Minimally Counterintuitive Concepts

Anatomy of a Counterintuitive Zombie

One typical ‘Person-like being violating biological intuitive expectations’ AKA a ZOMBIE

Zombies are currently enjoying a resurgence in popular culture appearing in a host of popular movies, TV shows, comics, reinterpretations of classical fiction and even computer games fighting with plants. Having just enjoyed/endured the controversial 100th issue of the Walking Dead zombies are also firmly in my mind and as such I’ve thought of another useful purpose they can serve; illustrating the features of a minimally counterintuitive concept.

The field of the Cognitive Science of Religion involves approaching religions and religious beliefs from a scientific perspective and examining whether part of the enduring popularity of religion can be explained by the cognitive features and evolutionary history shared by all humans. A central finding/theory that has emerged from this field, primarily due to the work of Pascal Boyer and Justin Barrett, is that almost all religious dieties and icons, despite their apparent diversity, can be placed into a ‘Minimally Counterintuitive’ (MCI) template. What this means is that they possess most of the expected and intuitive aspects associated with a particular category of things, for instance a zombie like a normal person moves around under its own power, seeks food, is subject to gravity, sees with its eyes and so on. However, MCI concepts also involve one or two violations of our intuitive assumptions, so in the case of zombies this means that the biological assumption of mortality/being susceptible to injury is violated. Zombies are dead and they typically don’t seem that bothered by injuries that would be of significant concern to a normal human. The MCI template then can be presented as:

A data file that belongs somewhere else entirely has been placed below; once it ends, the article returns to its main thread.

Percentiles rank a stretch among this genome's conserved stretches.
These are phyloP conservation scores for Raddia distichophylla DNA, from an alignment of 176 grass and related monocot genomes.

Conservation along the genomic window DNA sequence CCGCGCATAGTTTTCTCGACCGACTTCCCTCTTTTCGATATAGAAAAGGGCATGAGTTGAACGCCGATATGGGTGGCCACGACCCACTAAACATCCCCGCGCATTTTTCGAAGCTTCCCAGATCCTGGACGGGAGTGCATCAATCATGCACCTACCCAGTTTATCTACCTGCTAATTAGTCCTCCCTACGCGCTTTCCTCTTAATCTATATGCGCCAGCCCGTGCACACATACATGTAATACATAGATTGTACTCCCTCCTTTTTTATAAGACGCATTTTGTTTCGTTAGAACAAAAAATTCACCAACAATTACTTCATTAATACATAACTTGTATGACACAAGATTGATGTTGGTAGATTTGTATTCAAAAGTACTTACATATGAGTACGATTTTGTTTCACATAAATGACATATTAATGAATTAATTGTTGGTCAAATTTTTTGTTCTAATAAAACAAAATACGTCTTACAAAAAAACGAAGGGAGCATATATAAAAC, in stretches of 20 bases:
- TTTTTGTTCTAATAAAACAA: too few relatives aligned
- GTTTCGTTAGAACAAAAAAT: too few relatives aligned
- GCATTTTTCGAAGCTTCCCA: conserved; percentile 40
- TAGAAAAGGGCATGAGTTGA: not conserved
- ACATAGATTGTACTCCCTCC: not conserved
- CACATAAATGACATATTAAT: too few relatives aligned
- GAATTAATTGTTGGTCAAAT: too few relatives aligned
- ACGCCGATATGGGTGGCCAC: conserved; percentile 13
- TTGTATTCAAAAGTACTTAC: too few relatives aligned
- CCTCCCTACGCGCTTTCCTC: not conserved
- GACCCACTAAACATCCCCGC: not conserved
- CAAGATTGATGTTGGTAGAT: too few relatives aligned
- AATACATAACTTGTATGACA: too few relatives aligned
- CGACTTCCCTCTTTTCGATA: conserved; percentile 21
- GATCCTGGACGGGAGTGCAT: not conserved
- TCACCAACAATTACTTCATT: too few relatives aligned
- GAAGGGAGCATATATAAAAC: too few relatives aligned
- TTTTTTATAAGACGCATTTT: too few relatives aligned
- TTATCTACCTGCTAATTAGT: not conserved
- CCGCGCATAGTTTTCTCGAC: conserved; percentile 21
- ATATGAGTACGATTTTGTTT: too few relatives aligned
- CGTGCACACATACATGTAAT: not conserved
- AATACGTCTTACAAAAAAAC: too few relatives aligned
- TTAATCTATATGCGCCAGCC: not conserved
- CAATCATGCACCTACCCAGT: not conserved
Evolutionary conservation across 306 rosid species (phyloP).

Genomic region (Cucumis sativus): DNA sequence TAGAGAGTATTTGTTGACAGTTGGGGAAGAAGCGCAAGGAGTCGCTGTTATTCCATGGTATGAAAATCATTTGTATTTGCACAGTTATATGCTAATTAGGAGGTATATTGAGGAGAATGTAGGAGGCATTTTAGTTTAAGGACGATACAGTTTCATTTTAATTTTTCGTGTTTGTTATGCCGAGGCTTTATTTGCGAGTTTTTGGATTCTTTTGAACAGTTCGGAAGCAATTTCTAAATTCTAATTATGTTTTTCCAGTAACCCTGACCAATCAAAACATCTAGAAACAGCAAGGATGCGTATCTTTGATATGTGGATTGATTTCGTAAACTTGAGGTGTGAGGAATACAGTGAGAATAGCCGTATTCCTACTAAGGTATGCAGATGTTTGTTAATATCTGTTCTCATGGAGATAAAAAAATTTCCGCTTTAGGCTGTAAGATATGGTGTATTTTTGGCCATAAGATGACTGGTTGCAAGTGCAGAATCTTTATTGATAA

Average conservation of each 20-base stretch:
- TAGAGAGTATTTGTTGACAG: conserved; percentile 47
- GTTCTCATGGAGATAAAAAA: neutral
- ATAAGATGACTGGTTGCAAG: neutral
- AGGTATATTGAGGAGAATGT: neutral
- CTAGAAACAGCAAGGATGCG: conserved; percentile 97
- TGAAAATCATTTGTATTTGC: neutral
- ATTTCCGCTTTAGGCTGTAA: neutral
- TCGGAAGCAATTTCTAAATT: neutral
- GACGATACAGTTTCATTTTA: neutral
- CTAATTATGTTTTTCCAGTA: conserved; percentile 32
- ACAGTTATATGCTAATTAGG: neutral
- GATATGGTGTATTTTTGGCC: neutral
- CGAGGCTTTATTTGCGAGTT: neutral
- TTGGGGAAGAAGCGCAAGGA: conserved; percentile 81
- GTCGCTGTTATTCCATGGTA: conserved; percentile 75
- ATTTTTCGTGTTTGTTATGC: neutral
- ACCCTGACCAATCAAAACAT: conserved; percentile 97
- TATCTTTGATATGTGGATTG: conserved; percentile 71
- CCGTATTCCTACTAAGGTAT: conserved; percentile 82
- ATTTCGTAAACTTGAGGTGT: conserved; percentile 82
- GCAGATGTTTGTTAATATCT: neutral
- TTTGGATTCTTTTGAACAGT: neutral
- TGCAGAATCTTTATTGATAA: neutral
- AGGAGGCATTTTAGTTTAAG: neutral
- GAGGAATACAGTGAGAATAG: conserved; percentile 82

Intuitive assumptions of an ontological category + 1/2 violations of those assumptions